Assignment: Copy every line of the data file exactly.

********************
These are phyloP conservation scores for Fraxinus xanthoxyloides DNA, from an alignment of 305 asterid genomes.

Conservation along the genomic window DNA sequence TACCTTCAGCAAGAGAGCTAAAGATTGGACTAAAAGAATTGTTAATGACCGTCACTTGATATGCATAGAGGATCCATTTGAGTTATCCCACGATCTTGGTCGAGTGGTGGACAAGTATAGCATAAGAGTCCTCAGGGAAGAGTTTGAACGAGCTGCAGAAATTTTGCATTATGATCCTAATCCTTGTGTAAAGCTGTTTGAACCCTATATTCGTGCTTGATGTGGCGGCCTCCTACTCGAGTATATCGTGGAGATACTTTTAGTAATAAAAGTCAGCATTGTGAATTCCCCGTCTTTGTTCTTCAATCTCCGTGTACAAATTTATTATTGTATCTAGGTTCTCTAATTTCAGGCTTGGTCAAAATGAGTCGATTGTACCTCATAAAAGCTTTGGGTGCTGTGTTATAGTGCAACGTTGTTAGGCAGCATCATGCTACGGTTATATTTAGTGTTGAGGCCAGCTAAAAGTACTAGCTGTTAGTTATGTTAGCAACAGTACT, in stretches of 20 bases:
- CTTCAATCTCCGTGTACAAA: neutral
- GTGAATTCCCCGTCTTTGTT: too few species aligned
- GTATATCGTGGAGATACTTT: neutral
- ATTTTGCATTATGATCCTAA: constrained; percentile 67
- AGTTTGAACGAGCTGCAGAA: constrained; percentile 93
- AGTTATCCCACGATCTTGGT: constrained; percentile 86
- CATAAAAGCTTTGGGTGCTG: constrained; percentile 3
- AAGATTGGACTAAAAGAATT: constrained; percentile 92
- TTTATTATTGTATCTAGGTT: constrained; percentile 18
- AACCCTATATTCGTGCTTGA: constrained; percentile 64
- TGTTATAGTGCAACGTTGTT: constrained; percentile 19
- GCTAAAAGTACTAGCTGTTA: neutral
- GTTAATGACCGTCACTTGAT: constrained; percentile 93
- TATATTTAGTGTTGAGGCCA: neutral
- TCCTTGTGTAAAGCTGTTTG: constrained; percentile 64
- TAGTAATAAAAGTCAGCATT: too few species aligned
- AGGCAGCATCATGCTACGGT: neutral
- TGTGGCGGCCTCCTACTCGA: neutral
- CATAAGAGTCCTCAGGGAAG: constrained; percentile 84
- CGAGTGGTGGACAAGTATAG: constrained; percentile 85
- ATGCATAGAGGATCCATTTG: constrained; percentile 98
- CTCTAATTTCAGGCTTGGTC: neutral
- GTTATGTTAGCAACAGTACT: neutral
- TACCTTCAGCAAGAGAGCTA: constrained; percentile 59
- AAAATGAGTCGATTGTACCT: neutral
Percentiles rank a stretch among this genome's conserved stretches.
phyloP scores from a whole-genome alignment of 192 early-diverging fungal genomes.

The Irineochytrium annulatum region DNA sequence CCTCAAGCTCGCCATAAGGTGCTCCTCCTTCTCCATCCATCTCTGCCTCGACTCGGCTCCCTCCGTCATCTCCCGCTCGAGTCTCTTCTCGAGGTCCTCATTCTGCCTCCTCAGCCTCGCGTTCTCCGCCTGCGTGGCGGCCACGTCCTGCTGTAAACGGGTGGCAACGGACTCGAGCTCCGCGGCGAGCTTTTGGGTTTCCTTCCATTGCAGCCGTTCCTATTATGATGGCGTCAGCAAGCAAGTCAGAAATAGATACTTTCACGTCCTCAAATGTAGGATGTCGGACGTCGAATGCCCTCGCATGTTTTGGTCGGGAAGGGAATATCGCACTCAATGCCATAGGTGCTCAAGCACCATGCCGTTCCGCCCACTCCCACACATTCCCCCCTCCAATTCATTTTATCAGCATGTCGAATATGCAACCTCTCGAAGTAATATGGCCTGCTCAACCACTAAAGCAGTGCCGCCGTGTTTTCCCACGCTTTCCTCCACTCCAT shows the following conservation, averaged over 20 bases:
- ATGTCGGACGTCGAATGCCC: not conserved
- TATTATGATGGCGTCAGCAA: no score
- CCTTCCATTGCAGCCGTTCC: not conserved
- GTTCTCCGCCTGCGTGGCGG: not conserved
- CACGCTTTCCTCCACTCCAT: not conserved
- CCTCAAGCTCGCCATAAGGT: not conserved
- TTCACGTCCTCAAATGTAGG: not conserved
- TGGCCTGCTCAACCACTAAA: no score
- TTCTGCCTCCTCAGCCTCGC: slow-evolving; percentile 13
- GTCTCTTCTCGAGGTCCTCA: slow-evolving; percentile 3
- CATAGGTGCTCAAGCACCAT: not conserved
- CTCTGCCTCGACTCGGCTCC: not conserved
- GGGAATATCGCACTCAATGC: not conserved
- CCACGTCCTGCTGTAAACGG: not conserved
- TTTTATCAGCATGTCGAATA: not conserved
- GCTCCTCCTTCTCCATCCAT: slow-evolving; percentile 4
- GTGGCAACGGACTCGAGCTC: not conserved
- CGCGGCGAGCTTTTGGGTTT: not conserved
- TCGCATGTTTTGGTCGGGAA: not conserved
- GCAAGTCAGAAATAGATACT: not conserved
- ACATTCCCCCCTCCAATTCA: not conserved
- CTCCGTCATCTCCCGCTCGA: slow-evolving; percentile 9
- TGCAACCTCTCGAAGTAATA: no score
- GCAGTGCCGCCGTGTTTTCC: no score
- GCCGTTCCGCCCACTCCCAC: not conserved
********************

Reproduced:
These are phyloP conservation scores for Fraxinus xanthoxyloides DNA, from an alignment of 305 asterid genomes.

Conservation along the genomic window DNA sequence TACCTTCAGCAAGAGAGCTAAAGATTGGACTAAAAGAATTGTTAATGACCGTCACTTGATATGCATAGAGGATCCATTTGAGTTATCCCACGATCTTGGTCGAGTGGTGGACAAGTATAGCATAAGAGTCCTCAGGGAAGAGTTTGAACGAGCTGCAGAAATTTTGCATTATGATCCTAATCCTTGTGTAAAGCTGTTTGAACCCTATATTCGTGCTTGATGTGGCGGCCTCCTACTCGAGTATATCGTGGAGATACTTTTAGTAATAAAAGTCAGCATTGTGAATTCCCCGTCTTTGTTCTTCAATCTCCGTGTACAAATTTATTATTGTATCTAGGTTCTCTAATTTCAGGCTTGGTCAAAATGAGTCGATTGTACCTCATAAAAGCTTTGGGTGCTGTGTTATAGTGCAACGTTGTTAGGCAGCATCATGCTACGGTTATATTTAGTGTTGAGGCCAGCTAAAAGTACTAGCTGTTAGTTATGTTAGCAACAGTACT, in stretches of 20 bases:
- CTTCAATCTCCGTGTACAAA: neutral
- GTGAATTCCCCGTCTTTGTT: too few species aligned
- GTATATCGTGGAGATACTTT: neutral
- ATTTTGCATTATGATCCTAA: constrained; percentile 67
- AGTTTGAACGAGCTGCAGAA: constrained; percentile 93
- AGTTATCCCACGATCTTGGT: constrained; percentile 86
- CATAAAAGCTTTGGGTGCTG: constrained; percentile 3
- AAGATTGGACTAAAAGAATT: constrained; percentile 92
- TTTATTATTGTATCTAGGTT: constrained; percentile 18
- AACCCTATATTCGTGCTTGA: constrained; percentile 64
- TGTTATAGTGCAACGTTGTT: constrained; percentile 19
- GCTAAAAGTACTAGCTGTTA: neutral
- GTTAATGACCGTCACTTGAT: constrained; percentile 93
- TATATTTAGTGTTGAGGCCA: neutral
- TCCTTGTGTAAAGCTGTTTG: constrained; percentile 64
- TAGTAATAAAAGTCAGCATT: too few species aligned
- AGGCAGCATCATGCTACGGT: neutral
- TGTGGCGGCCTCCTACTCGA: neutral
- CATAAGAGTCCTCAGGGAAG: constrained; percentile 84
- CGAGTGGTGGACAAGTATAG: constrained; percentile 85
- ATGCATAGAGGATCCATTTG: constrained; percentile 98
- CTCTAATTTCAGGCTTGGTC: neutral
- GTTATGTTAGCAACAGTACT: neutral
- TACCTTCAGCAAGAGAGCTA: constrained; percentile 59
- AAAATGAGTCGATTGTACCT: neutral
Percentiles rank a stretch among this genome's conserved stretches.
phyloP scores from a whole-genome alignment of 192 early-diverging fungal genomes.

The Irineochytrium annulatum region DNA sequence CCTCAAGCTCGCCATAAGGTGCTCCTCCTTCTCCATCCATCTCTGCCTCGACTCGGCTCCCTCCGTCATCTCCCGCTCGAGTCTCTTCTCGAGGTCCTCATTCTGCCTCCTCAGCCTCGCGTTCTCCGCCTGCGTGGCGGCCACGTCCTGCTGTAAACGGGTGGCAACGGACTCGAGCTCCGCGGCGAGCTTTTGGGTTTCCTTCCATTGCAGCCGTTCCTATTATGATGGCGTCAGCAAGCAAGTCAGAAATAGATACTTTCACGTCCTCAAATGTAGGATGTCGGACGTCGAATGCCCTCGCATGTTTTGGTCGGGAAGGGAATATCGCACTCAATGCCATAGGTGCTCAAGCACCATGCCGTTCCGCCCACTCCCACACATTCCCCCCTCCAATTCATTTTATCAGCATGTCGAATATGCAACCTCTCGAAGTAATATGGCCTGCTCAACCACTAAAGCAGTGCCGCCGTGTTTTCCCACGCTTTCCTCCACTCCAT shows the following conservation, averaged over 20 bases:
- ATGTCGGACGTCGAATGCCC: not conserved
- TATTATGATGGCGTCAGCAA: no score
- CCTTCCATTGCAGCCGTTCC: not conserved
- GTTCTCCGCCTGCGTGGCGG: not conserved
- CACGCTTTCCTCCACTCCAT: not conserved
- CCTCAAGCTCGCCATAAGGT: not conserved
- TTCACGTCCTCAAATGTAGG: not conserved
- TGGCCTGCTCAACCACTAAA: no score
- TTCTGCCTCCTCAGCCTCGC: slow-evolving; percentile 13
- GTCTCTTCTCGAGGTCCTCA: slow-evolving; percentile 3
- CATAGGTGCTCAAGCACCAT: not conserved
- CTCTGCCTCGACTCGGCTCC: not conserved
- GGGAATATCGCACTCAATGC: not conserved
- CCACGTCCTGCTGTAAACGG: not conserved
- TTTTATCAGCATGTCGAATA: not conserved
- GCTCCTCCTTCTCCATCCAT: slow-evolving; percentile 4
- GTGGCAACGGACTCGAGCTC: not conserved
- CGCGGCGAGCTTTTGGGTTT: not conserved
- TCGCATGTTTTGGTCGGGAA: not conserved
- GCAAGTCAGAAATAGATACT: not conserved
- ACATTCCCCCCTCCAATTCA: not conserved
- CTCCGTCATCTCCCGCTCGA: slow-evolving; percentile 9
- TGCAACCTCTCGAAGTAATA: no score
- GCAGTGCCGCCGTGTTTTCC: no score
- GCCGTTCCGCCCACTCCCAC: not conserved